Vietnam News

Doping casts shadow on Vietnamese sports

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For many years, the doping problem has haunted athletes and left a stain on the image of Vietnamese sports.

At least six Vietnamese athletes tested positive for banned substances while competing at SEA Games 31 hosted in Vietnam in May, the organizers announced this month.

The World Anti-Doping Agency (WADA) is waiting for the second test, but the chance is high that they will extend the story of Vietnam’s doping problem that started two decades ago.

On April 24, 2004, former sports minister and head of the Vietnam sports committee Nguyen Danh Thai signed the Copenhagen Declaration on anti-doping in sports. This made Vietnam the 106th country to take part in this declaration, under the supervision of World Anti-Doping Agency (WADA). By September 2022, 193 countries and territories have signed the declaration.

The decision was made not long after the first doping cases were detected at SEA Games 22 hosted in Vietnam in 2003. Four Vietnamese athletes, Hoang Hong Anh (canoeing), Pham Thi Diu and Pham Toan Thang (diving), and Nguyen Mai Quynh (athletics) tested positive for doping.

Quynh, who was 18 in 2003, explained that three days before competition, she had a flu and took the flu medicine. The track and field athlete said there may have been banned substances in the medicine that she took. Despite the explanation, Quynh and others were tested positive for stanozolol and testosterone, which are not found in flu medicine.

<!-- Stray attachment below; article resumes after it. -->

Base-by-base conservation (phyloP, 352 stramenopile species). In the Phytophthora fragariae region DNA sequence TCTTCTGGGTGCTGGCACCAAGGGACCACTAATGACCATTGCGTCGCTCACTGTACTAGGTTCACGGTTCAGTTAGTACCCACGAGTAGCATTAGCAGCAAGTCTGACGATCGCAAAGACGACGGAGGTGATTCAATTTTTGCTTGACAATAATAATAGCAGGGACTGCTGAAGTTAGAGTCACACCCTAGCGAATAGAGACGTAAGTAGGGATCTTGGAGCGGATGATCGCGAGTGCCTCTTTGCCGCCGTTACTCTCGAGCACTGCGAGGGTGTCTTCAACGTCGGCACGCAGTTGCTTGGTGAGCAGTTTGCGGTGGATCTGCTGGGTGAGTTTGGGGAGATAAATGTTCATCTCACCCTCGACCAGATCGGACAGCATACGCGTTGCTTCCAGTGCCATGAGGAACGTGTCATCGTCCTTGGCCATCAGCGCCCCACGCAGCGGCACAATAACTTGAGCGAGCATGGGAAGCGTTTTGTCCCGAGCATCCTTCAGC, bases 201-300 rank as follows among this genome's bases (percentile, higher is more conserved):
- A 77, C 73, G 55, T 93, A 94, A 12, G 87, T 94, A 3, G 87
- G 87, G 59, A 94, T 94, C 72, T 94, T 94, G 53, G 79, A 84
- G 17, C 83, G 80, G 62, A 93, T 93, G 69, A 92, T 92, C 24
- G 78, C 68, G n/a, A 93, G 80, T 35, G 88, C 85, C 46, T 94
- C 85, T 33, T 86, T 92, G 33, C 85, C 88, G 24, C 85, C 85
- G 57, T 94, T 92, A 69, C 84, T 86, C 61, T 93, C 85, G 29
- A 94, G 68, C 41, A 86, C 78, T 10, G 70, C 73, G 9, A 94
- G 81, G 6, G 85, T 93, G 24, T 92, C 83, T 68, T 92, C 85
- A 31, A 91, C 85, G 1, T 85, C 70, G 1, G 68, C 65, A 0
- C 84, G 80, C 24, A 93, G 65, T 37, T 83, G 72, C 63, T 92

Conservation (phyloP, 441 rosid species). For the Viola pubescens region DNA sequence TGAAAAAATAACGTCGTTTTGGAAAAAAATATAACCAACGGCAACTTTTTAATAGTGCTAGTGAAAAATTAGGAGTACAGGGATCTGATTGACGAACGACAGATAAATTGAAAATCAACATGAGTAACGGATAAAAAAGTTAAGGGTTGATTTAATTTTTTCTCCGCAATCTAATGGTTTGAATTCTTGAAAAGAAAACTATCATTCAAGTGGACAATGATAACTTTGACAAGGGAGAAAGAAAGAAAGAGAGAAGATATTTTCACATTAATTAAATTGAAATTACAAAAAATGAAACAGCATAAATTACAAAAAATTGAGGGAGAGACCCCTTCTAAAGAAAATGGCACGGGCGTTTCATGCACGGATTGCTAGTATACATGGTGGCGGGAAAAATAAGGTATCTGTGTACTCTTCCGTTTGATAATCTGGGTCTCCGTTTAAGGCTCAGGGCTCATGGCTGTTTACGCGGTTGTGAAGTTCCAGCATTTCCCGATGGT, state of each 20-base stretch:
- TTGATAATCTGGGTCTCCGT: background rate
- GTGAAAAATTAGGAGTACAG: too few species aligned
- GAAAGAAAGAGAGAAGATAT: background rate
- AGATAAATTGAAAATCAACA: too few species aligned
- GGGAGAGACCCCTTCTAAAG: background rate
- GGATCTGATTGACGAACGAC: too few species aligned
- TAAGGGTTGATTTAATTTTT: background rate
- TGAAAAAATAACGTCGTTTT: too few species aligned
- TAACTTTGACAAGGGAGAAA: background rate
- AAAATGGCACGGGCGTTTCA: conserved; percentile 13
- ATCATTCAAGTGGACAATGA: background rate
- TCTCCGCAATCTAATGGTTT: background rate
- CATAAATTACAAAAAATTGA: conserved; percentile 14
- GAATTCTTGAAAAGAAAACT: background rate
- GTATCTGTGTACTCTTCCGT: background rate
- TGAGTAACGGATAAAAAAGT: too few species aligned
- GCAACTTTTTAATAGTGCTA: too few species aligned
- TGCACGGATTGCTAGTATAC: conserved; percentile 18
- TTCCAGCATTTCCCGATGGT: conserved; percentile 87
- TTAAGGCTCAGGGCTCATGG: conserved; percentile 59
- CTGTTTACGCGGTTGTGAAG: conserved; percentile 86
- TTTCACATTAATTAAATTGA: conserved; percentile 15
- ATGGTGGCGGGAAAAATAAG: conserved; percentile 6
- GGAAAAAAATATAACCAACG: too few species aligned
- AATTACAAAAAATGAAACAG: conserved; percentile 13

In a speech after Vietnam joined WADA, head doctor of the Vietnam medical team Le Quy Phuong said athletes should be taught how to fight the temptation of achieving better performance via doping because it was not real. The lack of doping knowledge among coaches and athletes can lead to unfortunate doping cases.

However, Vietnam could not eliminate its doping problem. The most notable case is of gymnastics star Do Thi Ngan Thuong at the 2008 Beijing Olympics.

After the qualifiers in China, Thuong, who was 19, tested positive for furosemide, a banned substance. She was disqualified from the tournament and received a one-year ban. This penalty is the minimum for a doping athlete since Thuong did not use furosemide on purpose. She explained that she wanted to lose weight so she took diuretics without telling her coach.

For most athletes, failing a doping test means the end of their career. In 2010, shocking news came when 2008 Olympic weightlifting silver medalist Hoang Anh Tuan tested positive for oxilofrine at the world championship. This substance is not used for enhancing performance but is still banned.

Tuan explained that he probably got the substance by drinking bottled water in China. Initially, he was banned for four years, but Vietnam asked to reduce the penalty to two years. However, this incident put an end to Tuan’s international career.

Another world-class weightlifter of Vietnam who also ended his career because of doping is Trinh Van Vinh. In February 2019, the International Weightlifting Federation announced that Vinh had tested positive for testosterone and another banned substance. He was banned from competition for four years.

Some Vietnamese athletes did manage a comeback after a doping ban. In July 2008, bodybuilder Nguyen Thi My Linh tested positive for a banned substance before the Asian championship. She was initially banned for two years but later asked for the term to be reduced to one year because the substance was an ingredient in the medicine she used to treat her illness. After returning from the ban, she immediately won two Asian silver medals in 2009 and 2010. However, cases like Linh are very rare.

In the coming time, the list of Vietnamese athletes who dope is likely to get extended, with the SEA Games 31 incident. Among the six who tested positive for banned substances are two runners winning gold and silver medalists at the tournament.

They can be stripped of their titles and banned from competition.

According to experts, after 18 years of joining WADA, Vietnamese athletes will no longer receive light penalties for “lack of doping knowledge” as before.

By Xuan Binh – – September 22, 2022

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